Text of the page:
One of the major problems with cancer treatment is that the treatment itself is generally harmful to at least some extent. That changes the whole complexion of the case, to my mind. The term "side effects" can begin to sound like a euphemism if we're talking about chemo with a very high level of toxicity. More like, "Am I obligated to take poison--real poison--in the hope that it will kill the disease before it kills me?" I can think of plenty of cases where the answer would be clearly, no, though it might not be wrong to accept the highly toxic treatment, either. - Lydia McGrew on Apologia concerning the moral obligation of treatments

    For me, frankly, it depends on how much the treatment is going to cost. If it is expensive cancer treatment that is going to leave my husband tens of thousands of dollars in debt - then no. I don't think so. Give me the pain meds though! - Elena of "My Domestic Church" on the topic above

    "I'm just asking, and I'm not equating this with choosing torture, but when we sin, aren't we by definition choosing evil that some good may come?" Yes. My impression is that this fact is what motivates comments like the Anchoress's. "I risk hell every day for paltry goods, and I'm supposed to feel bad about saving the lives of millions?" - Q & A on Tom of Disputations

    Right -- we have all sinned, and need to work to repair our relationship with God afterwards. That is one thing. It is another thing to sit comfortably here at my computer and declare that should a certain circumstance arise, I WILL sin, and to oppose legal restritcions against that sin on that basis. Sin is a human failing, and we trust that God will forgive us our sins. We profess that every week. That doesn't mean we plan to sin. - commenter responding to previous Tom K comment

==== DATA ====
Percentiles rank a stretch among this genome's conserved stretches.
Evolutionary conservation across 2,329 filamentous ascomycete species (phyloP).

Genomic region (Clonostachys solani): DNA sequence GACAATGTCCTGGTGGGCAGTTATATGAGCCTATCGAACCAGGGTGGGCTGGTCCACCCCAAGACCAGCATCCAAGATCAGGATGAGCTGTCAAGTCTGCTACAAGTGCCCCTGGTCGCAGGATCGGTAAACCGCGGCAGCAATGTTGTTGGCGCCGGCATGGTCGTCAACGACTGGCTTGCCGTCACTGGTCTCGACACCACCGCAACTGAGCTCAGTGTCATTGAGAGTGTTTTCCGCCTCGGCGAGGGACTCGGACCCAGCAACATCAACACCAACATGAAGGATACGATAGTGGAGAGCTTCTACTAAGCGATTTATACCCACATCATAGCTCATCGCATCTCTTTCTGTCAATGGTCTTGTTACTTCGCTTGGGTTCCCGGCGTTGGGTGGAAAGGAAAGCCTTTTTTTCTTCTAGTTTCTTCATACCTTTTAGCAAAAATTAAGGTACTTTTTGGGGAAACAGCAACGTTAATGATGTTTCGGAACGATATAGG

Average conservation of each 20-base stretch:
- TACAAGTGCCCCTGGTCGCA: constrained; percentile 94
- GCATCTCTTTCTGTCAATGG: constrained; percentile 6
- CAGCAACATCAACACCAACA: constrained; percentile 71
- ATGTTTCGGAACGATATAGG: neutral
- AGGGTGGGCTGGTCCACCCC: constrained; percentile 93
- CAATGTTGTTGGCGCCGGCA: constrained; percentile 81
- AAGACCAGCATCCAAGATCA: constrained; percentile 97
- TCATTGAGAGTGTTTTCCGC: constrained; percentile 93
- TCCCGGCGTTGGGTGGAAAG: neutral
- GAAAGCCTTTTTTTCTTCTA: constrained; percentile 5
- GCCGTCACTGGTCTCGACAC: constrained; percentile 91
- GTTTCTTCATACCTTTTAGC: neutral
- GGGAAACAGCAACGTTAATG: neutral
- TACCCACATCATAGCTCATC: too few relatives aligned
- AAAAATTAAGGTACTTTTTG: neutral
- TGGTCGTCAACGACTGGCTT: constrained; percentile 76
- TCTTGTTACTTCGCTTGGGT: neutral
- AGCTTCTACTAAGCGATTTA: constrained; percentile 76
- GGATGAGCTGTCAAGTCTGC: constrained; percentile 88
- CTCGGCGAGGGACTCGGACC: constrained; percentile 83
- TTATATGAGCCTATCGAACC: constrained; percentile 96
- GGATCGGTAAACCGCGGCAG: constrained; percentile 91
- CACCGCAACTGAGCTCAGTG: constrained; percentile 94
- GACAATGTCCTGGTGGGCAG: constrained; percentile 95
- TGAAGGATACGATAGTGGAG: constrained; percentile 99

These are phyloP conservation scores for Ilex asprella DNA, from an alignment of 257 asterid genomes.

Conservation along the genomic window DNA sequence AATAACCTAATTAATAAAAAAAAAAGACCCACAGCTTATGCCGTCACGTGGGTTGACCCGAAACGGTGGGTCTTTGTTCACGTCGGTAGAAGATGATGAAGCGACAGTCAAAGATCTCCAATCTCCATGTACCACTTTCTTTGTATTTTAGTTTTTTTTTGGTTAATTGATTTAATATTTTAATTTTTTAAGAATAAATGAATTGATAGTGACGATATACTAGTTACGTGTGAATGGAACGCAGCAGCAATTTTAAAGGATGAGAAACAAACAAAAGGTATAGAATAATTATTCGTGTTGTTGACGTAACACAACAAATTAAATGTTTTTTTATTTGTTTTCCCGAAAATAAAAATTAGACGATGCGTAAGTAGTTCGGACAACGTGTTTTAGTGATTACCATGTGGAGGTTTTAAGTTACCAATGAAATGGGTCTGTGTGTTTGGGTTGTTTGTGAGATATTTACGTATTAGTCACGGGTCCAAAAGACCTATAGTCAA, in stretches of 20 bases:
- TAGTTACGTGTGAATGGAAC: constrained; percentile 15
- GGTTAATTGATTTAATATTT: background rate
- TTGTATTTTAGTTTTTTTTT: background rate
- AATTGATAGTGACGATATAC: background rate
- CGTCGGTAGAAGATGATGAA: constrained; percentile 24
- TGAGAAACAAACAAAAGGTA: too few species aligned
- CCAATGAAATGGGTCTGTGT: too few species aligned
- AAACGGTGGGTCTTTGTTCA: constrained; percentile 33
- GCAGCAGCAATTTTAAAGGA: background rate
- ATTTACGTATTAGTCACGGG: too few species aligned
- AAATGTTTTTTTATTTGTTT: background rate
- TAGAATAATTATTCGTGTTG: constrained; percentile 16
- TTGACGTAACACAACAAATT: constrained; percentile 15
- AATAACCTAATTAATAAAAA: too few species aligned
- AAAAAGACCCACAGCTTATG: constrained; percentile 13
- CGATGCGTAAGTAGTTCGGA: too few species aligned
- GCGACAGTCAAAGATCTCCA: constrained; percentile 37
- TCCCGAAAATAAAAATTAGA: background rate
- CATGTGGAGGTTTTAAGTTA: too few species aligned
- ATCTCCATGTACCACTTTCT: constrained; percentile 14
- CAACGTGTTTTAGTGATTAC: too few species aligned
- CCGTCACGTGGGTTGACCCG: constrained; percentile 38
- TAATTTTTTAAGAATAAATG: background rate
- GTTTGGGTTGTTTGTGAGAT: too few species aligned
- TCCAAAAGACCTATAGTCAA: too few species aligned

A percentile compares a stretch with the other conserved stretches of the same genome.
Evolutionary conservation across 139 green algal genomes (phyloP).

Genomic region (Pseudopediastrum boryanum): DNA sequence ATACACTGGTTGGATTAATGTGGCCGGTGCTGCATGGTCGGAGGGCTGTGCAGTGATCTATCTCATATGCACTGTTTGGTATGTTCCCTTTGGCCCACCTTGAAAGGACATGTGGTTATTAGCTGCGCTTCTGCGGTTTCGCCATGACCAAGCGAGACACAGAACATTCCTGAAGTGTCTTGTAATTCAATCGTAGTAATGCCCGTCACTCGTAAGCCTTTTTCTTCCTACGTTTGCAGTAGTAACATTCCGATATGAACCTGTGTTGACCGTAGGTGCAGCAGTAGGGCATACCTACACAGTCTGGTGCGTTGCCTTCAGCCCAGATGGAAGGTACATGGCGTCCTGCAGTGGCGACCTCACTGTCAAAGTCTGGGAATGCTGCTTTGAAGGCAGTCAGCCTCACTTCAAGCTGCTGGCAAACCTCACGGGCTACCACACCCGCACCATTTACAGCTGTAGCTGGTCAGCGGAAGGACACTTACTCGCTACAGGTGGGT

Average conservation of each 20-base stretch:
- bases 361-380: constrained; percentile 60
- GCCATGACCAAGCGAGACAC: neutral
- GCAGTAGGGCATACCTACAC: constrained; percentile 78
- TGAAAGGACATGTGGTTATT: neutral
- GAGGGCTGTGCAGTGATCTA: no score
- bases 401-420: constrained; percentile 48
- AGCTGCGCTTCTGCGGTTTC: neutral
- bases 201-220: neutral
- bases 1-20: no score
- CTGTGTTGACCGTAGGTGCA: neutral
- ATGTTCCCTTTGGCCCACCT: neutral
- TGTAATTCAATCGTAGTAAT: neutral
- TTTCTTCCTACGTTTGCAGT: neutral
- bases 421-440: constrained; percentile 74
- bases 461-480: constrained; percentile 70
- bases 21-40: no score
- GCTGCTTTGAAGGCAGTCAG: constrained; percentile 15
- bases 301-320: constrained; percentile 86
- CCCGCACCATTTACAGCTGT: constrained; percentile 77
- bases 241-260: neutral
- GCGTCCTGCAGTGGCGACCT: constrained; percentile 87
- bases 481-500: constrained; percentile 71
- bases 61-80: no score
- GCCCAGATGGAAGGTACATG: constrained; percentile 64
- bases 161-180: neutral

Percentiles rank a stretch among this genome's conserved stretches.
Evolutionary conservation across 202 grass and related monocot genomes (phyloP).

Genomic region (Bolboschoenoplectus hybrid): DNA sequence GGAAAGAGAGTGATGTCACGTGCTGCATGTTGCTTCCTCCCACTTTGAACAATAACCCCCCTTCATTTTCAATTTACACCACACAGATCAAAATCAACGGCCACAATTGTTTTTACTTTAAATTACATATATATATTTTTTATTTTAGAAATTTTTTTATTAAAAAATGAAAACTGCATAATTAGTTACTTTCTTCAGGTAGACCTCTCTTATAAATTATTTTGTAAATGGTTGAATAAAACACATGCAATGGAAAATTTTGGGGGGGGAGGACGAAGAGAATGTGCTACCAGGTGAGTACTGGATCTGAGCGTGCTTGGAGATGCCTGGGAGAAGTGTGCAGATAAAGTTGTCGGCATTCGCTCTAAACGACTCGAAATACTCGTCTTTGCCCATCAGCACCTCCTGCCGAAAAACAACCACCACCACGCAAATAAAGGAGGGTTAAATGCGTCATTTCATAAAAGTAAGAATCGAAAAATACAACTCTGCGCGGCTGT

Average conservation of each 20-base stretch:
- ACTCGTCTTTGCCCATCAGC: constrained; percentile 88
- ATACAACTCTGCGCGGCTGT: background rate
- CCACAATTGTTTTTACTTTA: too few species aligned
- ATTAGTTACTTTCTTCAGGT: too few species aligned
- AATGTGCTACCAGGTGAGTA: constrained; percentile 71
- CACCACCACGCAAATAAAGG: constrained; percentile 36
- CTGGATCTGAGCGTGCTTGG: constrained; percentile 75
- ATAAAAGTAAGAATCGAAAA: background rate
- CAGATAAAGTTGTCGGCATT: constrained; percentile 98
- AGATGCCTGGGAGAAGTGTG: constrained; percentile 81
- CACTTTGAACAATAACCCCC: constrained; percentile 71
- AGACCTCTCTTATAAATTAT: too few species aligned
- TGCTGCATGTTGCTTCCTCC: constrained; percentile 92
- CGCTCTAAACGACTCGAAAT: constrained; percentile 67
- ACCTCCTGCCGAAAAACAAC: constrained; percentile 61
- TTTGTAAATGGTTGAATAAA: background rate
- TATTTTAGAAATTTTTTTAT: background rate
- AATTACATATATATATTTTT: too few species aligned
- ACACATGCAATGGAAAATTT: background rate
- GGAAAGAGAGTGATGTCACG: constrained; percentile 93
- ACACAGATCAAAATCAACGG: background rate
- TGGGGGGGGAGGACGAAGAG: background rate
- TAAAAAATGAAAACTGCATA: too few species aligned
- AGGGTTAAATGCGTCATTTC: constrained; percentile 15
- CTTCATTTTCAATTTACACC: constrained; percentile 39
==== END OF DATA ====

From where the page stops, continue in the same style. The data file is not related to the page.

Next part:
I've read a number of secular commentators say that "Islam needs a Martin Luther" -- though I suspect that what they actually mean is, "Islam needs a Bishop Spong" -- and it is certainly the case that both for political stability in the Middle East and for Christian missionaries to have more of a chance to reach that part of the world, it would be of great help to us as outsiders if a much more "liberal" and "moderate" form of Islam were to take hold. And yet it grates against me to wish against others modernizing trends which I oppose when applied to my own faith. Though I do not think that the Koran is the word of God, it hardly seems right to encourage people to take what they believe to be the word of God and change it in order to make it fit the spirit of the age. - Darwin Cathlic

    If the President really wanted to reduce the abortion rate, while keeping the thing in question legal, he could take a lesson from success in reducing the rate of cigarette smoking: massive taxes on it at the federal, state and local levels...combined with carpet-bombing media outlets with PSAs demonizing the product. If you tax something, you get less of it. If you subsidize it, you get more. But guess which is the actual policy of this administration? - commenter on Amy Welborn's blog

    Who the hell pays any attention to Michelle Obama's arms and are these people going to get an actual life any time soon?... And the caption to the photograph - in the Washington Post: "The first lady's much-discussed preference for bare arms has proved to be a transformational cultural symbol." Show of hands. Are you guys discussing Michelle's preference for bare arms? As you walk about the culture these days, are you detecting the transformation? I'm up for noting any transformative cultural symbolism of an African-American First Couple, or the generational shift and such, (although I'd rather talk about policy) but really. This is embarrassing. Or should be. - Amy Welborn